How did you become interested in cattle?
Our family had always run a small commercial beef herd, so cattle had always been a part of my growing up. As a primary school kid, I would make the yearly pilgrimage to Wayville for the SA Junior Heifer Expo. This became a big part of my life from the age of 8, right up until my early 20’s, when I was lucky enough to win the Senior Herdsman competition, which enabled me to work and travel in Canada and the US.
It was always going to be Angus. The breed stands out as possessing both maternal and carcase qualities. As time has gone by, this has proven to be the case more and more. The development of Angus breed brands such as Angus Pure and CAAB is testament to this.
What did winning the Senior Herdsman Beef Scholarship mean?
At the time it was a big thrill. It gave me the opportunity to travel overseas and study the way the best Angus stud producers in both the US and Canada go about their business. It also proved to be a great networking exercise, as some of the people that I got to know well on that first trip are the same people that we do business with today and where I look for the next great Sire Reference. Our herd has also been based on a number of imported embryos from those days.
What were some of the key things you learnt from your time in the US & Canada?
One of the key things the trip taught me from talking to producers over there was that customer service is paramount. It is something we have focussed on ever since, and I have been proud of how many repeat customers we have that support us annually at the auction and privately from the paddock. Clients from the though northern areas, that keep coming back because our bulls outlast others are particularly pleasing
The North Americans are also fantastic at marketing their product, and it was a real eye opener talking to many of them about different things they do to promote their programs/upcoming bull sales etc. But in the end just as here, the quality of the product is No. 1.
It was also drummed into me by a number of producers the importance of data collection. Although phenotype is obviously still important, collection and submission of data for performance recording helps commercial producers make better informed decisions, and helps us as stud breeders hone in on areas that can be improved in our herds.
What is your breeding philosophy?
Ever since the inception of Stoney Point, there have been a number of key areas that have been non negotiable in the way we go about breeding cattle.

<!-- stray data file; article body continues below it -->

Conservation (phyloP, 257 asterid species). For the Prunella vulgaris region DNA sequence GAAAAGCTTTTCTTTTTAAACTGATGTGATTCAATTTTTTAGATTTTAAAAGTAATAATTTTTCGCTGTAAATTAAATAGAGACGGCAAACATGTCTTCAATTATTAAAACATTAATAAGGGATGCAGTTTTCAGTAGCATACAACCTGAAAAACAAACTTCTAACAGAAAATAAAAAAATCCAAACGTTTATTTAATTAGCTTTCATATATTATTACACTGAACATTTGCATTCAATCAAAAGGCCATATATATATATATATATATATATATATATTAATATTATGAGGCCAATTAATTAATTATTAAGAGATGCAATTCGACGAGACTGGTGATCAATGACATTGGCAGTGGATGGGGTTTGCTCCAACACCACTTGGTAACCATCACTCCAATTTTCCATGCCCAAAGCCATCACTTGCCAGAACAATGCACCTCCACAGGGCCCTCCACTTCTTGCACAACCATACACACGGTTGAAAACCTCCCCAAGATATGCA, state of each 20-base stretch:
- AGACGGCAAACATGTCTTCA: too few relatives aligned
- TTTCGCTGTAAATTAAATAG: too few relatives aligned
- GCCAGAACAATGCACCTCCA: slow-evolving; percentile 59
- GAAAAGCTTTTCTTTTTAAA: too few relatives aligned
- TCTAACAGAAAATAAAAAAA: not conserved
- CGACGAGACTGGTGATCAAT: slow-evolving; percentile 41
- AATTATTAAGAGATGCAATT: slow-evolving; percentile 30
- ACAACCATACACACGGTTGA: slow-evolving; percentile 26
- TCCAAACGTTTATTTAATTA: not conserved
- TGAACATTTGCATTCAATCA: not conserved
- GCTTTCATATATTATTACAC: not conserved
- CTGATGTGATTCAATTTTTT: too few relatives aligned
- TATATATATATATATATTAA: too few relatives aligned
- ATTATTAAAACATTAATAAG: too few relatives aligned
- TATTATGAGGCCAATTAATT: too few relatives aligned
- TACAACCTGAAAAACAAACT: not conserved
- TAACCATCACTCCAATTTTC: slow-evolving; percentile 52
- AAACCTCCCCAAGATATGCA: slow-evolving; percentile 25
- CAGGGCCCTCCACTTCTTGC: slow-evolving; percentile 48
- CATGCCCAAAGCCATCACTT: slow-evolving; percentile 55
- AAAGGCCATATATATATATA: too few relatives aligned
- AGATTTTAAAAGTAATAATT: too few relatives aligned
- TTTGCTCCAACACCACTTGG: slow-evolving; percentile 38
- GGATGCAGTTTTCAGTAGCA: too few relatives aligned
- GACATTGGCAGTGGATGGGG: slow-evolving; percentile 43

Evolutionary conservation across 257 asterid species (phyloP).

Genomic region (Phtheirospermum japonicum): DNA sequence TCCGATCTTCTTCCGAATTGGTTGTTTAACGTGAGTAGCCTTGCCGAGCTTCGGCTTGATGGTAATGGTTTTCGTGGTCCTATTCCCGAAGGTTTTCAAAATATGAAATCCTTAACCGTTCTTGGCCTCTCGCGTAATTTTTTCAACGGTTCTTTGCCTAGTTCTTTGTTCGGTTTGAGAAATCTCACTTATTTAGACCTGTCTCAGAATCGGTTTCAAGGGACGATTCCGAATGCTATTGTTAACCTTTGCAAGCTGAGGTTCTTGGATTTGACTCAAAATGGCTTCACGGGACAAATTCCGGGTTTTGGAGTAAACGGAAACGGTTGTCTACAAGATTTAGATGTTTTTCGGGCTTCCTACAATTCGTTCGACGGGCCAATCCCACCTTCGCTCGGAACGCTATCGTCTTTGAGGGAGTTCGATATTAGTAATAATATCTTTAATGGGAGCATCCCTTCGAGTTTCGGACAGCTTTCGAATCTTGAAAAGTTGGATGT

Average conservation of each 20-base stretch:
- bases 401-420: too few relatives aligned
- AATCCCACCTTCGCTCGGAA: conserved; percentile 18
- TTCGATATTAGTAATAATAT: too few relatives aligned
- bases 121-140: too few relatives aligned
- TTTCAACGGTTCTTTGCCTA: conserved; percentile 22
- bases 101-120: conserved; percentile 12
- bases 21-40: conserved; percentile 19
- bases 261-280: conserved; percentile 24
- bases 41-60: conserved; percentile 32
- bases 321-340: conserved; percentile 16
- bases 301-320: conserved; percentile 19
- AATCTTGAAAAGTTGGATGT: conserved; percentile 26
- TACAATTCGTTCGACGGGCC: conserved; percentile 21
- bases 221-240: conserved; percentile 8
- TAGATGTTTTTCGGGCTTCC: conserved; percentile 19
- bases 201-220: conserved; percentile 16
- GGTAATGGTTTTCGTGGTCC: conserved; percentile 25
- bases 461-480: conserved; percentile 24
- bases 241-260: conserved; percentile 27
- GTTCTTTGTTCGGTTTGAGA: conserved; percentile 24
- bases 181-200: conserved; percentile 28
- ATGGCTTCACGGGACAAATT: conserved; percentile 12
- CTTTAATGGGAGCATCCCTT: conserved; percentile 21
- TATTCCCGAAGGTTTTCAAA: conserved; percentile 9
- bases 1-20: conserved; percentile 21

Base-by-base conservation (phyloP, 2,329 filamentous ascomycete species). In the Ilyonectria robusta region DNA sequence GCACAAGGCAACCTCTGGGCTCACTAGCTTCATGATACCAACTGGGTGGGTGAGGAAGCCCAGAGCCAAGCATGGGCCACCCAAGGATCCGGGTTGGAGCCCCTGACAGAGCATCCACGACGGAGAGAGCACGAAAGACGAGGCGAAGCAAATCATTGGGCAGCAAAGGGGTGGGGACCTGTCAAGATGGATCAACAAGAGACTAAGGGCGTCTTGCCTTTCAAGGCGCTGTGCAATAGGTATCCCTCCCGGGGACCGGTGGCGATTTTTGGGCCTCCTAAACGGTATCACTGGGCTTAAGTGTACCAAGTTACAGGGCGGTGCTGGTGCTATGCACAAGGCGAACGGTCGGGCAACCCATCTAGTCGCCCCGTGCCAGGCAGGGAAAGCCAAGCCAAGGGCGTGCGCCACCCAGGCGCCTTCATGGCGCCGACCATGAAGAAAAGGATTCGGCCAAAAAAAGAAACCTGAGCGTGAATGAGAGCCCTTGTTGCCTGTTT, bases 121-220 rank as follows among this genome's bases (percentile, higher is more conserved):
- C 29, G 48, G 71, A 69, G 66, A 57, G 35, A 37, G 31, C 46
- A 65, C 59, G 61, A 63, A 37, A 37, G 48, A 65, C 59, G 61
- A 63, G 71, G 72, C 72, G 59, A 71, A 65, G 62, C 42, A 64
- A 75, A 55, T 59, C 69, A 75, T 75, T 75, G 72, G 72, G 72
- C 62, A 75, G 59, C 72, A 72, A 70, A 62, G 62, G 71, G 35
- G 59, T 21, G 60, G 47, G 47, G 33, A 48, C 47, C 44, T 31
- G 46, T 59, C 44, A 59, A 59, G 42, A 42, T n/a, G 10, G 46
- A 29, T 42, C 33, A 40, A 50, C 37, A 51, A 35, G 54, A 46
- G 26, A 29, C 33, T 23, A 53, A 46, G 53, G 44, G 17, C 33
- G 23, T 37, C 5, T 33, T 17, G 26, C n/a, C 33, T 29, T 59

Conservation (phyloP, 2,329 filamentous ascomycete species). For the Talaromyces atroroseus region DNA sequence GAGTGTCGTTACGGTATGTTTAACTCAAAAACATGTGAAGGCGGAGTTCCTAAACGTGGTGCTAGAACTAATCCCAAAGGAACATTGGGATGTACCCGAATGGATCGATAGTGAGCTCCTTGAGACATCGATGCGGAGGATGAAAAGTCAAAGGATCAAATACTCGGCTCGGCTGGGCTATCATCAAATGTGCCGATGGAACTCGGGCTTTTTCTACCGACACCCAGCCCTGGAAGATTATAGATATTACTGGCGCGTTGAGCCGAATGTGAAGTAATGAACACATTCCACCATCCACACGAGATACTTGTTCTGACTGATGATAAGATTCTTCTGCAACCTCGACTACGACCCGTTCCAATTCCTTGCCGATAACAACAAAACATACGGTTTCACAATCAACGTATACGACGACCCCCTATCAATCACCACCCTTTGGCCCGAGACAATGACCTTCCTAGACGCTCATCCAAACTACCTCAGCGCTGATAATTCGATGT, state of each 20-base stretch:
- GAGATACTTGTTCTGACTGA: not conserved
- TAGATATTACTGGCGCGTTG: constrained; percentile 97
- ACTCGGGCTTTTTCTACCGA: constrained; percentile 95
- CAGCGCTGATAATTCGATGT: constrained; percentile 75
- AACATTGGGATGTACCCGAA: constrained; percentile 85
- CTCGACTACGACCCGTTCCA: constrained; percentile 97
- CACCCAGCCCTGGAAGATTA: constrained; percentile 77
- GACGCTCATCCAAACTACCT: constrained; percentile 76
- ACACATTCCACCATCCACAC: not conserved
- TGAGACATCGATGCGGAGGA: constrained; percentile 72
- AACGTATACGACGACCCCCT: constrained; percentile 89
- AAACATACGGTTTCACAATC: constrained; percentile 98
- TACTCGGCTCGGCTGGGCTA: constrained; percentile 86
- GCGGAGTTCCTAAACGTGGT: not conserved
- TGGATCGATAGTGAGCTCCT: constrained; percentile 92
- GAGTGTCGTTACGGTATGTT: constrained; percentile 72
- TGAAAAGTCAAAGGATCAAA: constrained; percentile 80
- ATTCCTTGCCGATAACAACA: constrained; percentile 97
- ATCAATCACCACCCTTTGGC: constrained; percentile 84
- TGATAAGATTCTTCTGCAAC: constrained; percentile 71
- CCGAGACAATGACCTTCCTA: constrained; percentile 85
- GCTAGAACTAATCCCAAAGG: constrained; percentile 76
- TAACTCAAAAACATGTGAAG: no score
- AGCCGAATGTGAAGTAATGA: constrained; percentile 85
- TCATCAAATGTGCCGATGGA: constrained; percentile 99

One of the most important areas for me has been structure, so we have always focused very heavily on cattle that have a strong base that way. After all, it is hard for your cows to last to an old age o poor feet and legs.
Growing up in an area surrounded by Dairy’s, I have always been an advocate of udder quality and believe we have an extremely good group of cows because of this.
Another non negotiable is fertility. We have always been hard on cows fertility, by way of culling open cows, but also working our cows extremely hard to push them to the limit. This has seen us gain great results and we have heard of this filtering through into commercial herds using our genetics.
Having spent a fair bit of time in the show ring as a kid, I have always appreciated cattle with strong phenotype, so this is something we have strived for. I feel we have proven that it is possible to have cattle that are strong on data, yet have great type to them. This is important as there are still a lot of people who sell their cattle through yards and invariably the better “type” cattle make the money.
I have also tried hard to breed cattle with some natural thickness and constitution to them. I have always believed that cattle with natural shape are a lot quicker to finish than those without, and as seasonal variabilities prove more challenging all the time, cattle with constitution are the ones that cope through the tough time the best and bounce back in the good seasons quicker.
Tell us a little bit about your family
I am one of 4 children, with 3 sisters. I am married to Rebeka and have 2 children, Lewis, aged 5, and Lila, aged 2.
What interests away from work do you have?
Our family has always bred thoroughbreds, so I love racing, not so much for the punt, but purely for the racing itself and the will of winning. In fact one of my greatest thrills was being on course to see So You Think win his second Cox Plate. I follow sports particularly football and soccer. Any spare time I have I like to spend with Bek and the kids, and catching up with friends.